Babies and Hard Work

(This is an opinion on the article Babies can learn that hard work pays off from ScienceDaily on 21 September 2017.)

A recent study in Massachusetts Institute of Technology points to babies as young as 15 months can learn through advice. As they see adults struggle before success, they tend to emulate this in their own tasks.

The value of effort is emphasized, but its lasting effects are not yet known. These findings coming from laboratory settings are beneficial to parents who are trying to instill the value of effort to their children.

“There’s some pressure on parents to make everything look easy and not get frustrated in front of their children,” says Laura Schulz, a professor of cognitive science at MIT. “There’s nothing you can learn from a laboratory study that directly applies to parenting, but this does at least suggest that it may not be a bad thing to show your children that you are working hard to achieve your goals.”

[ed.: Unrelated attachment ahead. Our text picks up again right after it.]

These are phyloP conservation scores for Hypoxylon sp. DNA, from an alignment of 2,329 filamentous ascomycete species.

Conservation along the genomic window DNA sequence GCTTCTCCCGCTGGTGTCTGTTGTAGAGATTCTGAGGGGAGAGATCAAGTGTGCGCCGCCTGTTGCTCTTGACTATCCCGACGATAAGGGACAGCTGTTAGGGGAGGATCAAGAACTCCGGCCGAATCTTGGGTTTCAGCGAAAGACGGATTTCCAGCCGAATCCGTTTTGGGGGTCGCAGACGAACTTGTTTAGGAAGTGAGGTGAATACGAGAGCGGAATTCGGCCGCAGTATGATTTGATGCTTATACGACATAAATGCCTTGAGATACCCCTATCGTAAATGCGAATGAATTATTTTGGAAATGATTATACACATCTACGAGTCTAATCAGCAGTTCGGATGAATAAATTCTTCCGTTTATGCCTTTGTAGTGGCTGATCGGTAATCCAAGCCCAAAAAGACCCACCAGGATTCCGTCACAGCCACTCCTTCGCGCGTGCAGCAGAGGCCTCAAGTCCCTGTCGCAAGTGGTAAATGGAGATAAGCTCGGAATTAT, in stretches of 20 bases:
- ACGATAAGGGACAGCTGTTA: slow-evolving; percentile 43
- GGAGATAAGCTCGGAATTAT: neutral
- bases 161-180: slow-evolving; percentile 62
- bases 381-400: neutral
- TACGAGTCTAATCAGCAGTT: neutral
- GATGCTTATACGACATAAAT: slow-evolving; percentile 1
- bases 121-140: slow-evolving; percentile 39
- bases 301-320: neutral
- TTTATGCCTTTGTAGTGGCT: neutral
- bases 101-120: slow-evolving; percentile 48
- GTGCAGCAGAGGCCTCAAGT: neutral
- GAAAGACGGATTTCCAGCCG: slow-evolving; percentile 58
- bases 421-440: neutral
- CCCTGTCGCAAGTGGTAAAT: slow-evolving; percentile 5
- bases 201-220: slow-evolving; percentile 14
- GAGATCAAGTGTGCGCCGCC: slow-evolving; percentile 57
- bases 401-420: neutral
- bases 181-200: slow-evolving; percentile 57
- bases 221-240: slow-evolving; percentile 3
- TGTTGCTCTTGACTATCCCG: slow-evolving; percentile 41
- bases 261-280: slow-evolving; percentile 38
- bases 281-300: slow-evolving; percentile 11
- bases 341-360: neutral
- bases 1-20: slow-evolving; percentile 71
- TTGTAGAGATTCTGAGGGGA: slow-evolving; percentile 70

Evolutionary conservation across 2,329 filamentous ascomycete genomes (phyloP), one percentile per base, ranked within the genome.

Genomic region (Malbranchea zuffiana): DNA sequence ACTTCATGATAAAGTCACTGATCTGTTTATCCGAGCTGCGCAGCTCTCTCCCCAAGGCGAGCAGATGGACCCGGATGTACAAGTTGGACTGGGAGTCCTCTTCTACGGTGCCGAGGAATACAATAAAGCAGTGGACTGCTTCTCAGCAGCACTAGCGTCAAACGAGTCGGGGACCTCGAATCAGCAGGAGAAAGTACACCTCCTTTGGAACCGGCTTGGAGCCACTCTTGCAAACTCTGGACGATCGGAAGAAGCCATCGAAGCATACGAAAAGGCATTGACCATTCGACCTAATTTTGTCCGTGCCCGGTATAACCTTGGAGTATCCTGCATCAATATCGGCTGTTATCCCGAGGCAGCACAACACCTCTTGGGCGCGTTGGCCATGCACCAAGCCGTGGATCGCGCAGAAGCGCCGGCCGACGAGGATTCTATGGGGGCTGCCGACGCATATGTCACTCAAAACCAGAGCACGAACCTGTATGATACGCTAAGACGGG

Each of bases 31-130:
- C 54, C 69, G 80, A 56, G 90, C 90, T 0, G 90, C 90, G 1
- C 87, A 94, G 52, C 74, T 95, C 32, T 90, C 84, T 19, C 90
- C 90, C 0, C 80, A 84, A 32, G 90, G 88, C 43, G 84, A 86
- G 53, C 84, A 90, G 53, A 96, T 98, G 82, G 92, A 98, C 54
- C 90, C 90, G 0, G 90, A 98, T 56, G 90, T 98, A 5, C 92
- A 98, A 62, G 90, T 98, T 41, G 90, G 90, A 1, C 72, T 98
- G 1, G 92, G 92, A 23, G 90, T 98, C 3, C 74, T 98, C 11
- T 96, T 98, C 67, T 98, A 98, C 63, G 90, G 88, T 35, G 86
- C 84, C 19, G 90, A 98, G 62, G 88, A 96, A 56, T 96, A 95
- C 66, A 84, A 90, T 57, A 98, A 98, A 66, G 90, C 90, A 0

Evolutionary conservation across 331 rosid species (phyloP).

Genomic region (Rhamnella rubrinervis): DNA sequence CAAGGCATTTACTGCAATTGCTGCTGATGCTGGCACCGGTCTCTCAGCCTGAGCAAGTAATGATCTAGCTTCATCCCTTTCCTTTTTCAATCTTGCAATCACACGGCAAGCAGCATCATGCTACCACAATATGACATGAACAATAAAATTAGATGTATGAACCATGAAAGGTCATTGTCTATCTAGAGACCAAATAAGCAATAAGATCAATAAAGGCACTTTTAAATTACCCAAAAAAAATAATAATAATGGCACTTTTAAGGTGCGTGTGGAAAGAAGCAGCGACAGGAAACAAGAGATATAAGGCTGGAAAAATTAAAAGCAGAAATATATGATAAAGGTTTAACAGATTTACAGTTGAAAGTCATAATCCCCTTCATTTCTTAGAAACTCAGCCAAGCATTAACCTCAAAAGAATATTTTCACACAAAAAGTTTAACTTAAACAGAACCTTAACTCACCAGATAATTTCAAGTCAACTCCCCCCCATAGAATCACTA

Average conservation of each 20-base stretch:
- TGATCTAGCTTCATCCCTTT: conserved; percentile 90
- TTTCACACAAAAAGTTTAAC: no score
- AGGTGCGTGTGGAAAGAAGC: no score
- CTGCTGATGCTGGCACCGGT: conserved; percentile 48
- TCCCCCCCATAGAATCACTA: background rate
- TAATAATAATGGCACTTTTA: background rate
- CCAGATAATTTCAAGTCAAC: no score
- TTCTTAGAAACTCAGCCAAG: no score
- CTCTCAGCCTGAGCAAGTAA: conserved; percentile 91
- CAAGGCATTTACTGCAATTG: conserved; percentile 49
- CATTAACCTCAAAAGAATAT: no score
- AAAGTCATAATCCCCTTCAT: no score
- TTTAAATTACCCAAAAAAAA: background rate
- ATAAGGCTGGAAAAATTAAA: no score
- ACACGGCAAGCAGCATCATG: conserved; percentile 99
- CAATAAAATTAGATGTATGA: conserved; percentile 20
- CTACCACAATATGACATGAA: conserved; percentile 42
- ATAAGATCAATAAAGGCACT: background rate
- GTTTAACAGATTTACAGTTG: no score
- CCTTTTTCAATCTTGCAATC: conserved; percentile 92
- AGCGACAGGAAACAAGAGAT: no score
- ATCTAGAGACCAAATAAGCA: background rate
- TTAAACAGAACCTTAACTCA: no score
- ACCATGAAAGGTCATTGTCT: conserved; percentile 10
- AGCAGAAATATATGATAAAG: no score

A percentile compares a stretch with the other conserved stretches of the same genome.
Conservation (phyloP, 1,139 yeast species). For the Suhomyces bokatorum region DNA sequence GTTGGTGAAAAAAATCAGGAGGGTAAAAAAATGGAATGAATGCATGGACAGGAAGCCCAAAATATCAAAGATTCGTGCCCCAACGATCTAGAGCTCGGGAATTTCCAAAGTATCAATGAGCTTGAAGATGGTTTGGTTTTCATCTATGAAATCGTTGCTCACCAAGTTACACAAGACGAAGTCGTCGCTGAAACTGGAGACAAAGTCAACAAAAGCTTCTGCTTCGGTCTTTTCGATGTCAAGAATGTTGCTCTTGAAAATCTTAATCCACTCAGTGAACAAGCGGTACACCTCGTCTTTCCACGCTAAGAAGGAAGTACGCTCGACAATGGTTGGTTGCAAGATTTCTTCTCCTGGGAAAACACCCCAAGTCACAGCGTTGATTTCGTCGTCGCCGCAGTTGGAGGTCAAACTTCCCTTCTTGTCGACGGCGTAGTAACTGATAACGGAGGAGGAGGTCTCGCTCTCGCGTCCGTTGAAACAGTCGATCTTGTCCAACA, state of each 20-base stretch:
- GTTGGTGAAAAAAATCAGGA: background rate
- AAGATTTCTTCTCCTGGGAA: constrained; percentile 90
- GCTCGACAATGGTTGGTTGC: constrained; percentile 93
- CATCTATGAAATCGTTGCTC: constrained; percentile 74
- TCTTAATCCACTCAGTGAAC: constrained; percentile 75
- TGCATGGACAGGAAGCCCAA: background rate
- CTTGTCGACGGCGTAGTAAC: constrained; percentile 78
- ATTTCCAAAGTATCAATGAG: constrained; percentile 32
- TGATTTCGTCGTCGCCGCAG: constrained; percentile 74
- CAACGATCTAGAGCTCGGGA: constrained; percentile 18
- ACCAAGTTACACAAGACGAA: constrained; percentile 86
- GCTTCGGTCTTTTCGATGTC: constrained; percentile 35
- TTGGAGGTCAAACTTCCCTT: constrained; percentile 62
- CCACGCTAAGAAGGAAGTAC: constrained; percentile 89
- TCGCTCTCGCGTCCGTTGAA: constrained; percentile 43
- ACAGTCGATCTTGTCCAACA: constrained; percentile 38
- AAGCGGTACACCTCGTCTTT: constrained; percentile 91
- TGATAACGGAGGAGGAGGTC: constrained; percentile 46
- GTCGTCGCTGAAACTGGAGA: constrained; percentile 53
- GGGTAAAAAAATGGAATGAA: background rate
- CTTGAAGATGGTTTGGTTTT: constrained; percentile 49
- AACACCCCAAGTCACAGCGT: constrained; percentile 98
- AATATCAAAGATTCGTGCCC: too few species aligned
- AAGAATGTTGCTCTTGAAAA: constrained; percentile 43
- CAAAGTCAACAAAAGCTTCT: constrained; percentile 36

Leonard and Schulz were interested in studying how children might learn, at a very early age, how to decide when to try hard and when it’s not worth the effort. Schulz’ previous work has shown that babies can learn causal relationships from just a few examples.

While growing up, we were exposed to the constant struggle and stories of great efforts by our parents in trying to provide for us better lives. They never shielded us from seeing the difficulties they’ve tried to conquer in life.

In this study, we can see the great value of life’s lessons brought forth by our own parents through the years. I believe the same example should be shown by our generation when it comes to parenting.

These lessons will enhance our children’s appreciation of hard work, patience and satisfaction in life.

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